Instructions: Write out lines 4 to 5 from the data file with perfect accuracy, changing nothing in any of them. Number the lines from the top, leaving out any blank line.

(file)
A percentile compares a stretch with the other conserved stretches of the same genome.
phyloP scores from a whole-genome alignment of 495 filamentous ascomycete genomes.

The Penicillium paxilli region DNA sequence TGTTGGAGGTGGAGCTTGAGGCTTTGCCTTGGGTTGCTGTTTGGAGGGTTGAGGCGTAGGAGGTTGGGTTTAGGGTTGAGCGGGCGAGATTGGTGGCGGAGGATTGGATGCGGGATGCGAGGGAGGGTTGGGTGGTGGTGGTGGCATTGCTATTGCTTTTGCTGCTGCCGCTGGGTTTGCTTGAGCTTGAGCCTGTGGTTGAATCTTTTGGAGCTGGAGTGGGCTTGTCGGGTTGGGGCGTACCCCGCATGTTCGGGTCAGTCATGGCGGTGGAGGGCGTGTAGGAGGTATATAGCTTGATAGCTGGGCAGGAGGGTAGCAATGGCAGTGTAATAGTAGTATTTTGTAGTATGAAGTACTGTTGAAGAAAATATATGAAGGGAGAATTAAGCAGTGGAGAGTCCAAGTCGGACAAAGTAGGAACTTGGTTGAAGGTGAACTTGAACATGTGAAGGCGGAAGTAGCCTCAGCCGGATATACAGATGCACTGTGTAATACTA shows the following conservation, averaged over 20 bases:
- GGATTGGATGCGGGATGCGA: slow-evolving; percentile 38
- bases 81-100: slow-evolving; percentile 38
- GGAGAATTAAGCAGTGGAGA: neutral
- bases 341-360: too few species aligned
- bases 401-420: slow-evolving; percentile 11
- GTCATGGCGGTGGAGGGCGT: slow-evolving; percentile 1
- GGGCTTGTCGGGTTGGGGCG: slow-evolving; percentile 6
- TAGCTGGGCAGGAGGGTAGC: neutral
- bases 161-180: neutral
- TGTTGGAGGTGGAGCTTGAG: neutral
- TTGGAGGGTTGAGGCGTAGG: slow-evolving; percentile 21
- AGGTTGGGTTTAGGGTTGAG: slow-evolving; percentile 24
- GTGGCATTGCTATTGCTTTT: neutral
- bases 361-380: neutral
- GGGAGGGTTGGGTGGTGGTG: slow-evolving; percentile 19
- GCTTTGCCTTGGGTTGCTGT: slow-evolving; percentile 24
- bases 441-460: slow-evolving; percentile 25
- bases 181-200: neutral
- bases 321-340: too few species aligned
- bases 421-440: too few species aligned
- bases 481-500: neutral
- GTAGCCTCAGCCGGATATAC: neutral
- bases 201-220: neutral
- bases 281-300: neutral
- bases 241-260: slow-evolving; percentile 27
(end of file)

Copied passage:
- GGATTGGATGCGGGATGCGA: slow-evolving; percentile 38
- bases 81-100: slow-evolving; percentile 38